Leadbelly was the Ultimate Hardcore Blues Musician

Leadbelly was the Ultimate Hardcore Blues Musician

By Tim Flight
Leadbelly was the Ultimate Hardcore Blues Musician

Music and crime go together like whisky and soda. Whether it’s hotel-smashing, womanising rock stars or bullet-dodging rappers, they all seem to be at it, and have been for a long time. After all, musicians lead something of an alternative lifestyle, in doing what they love for a living rather than getting a ‘proper job’, and so often find themselves falling foul of societal norms and taboos. Living (sometimes affluently) on the outskirts of civilisation, musicians often fall in with other types of outsiders: criminals, vagrants, rebels. The links are deep, and well-attested in the annals of music history.

But amongst musicians who have flirted with the wrong side of the law, one man stands head and shoulders above them all: Leadbelly. A great bear of a man wielding a 12-string guitar, Leadbelly travelled through the racist and economically-desperate vista of the pre-WW2 United States, spending his time performing heart-wrenching blues and folk numbers to those in the know, and getting in fights. A convicted murderer, years-long veteran of chain gangs and some of the South’s hardest prisons, Leadbelly was the real McCoy, and in this list we’ll see what made him the most badass of all bluesmen.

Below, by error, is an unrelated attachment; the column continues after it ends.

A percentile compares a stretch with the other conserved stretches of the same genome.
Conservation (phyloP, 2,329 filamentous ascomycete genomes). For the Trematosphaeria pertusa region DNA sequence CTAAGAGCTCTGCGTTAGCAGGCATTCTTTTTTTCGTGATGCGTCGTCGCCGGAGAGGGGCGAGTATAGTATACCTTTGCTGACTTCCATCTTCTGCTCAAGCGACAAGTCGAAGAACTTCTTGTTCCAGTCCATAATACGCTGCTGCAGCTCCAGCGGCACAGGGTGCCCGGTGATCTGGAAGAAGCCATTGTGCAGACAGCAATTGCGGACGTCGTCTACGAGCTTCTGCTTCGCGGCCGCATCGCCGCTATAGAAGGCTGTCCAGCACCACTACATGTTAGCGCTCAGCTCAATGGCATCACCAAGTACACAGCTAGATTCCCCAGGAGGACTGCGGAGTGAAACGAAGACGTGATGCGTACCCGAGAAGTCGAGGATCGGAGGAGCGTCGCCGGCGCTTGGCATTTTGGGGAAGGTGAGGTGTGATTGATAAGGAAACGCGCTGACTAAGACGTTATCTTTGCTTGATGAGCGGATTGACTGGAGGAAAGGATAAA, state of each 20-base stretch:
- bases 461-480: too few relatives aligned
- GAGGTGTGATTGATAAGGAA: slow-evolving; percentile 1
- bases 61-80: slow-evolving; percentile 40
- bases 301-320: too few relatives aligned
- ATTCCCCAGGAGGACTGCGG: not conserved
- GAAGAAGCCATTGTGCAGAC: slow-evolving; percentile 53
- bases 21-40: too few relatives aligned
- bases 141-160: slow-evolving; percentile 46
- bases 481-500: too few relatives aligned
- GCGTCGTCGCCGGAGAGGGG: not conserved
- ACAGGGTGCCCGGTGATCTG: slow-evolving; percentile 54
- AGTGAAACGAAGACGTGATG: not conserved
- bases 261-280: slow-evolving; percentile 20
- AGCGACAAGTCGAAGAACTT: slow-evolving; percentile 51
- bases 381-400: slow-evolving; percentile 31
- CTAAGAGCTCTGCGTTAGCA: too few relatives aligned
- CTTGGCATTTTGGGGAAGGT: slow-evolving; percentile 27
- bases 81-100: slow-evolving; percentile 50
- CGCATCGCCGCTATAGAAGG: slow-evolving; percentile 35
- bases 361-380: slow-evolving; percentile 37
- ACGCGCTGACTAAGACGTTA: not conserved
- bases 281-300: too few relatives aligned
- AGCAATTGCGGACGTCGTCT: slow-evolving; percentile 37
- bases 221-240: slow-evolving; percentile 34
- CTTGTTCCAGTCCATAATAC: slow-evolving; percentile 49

A family take a break outside their house on the Bayou Bourbeau plantation, Natchitoches, Louisiana, in the 1930s. Library of Congress

20. Leadbelly grew up poor in the Deep South in the Jim Crow era

The man later nicknamed Leadbelly emerged from the womb as Huddie William Ledbetter sometime between 1885 and 1889. His unmarried parents, Sally and Wesley Ledbetter, lived on the Jeter Plantation in Mooringsport, Northeast Louisiana, and scratched out a hard and badly-paid existence. Nonetheless, for a black family of their era, the Leadbetters were reasonably well-to do. But, remember, this was the Jim Crow-era South, when laws brutally enforced racial segregation and ensured that African-Americans could barely eke out a living in constant terror of being convicted or lynched for any old crime white people dreamed up.

After years of hard-saving from his career as a sharecropper (backbreaking work in which a farmer has to give up part of their produce to their landlord), Wesley Leadbetter managed the unthinkable and bought his own farm. When Leadbelly was 5, the Leadbetter family moved to Bowie County, Texas: appropriately enough, as it later turned out, for it was a locale named after the famous knife-fighter, James Bowie. Like the Jeder Plantation, life for African-Americans was tough in Bowie: a US census of 1910 estimated that one-third of all black people in the county were illiterate.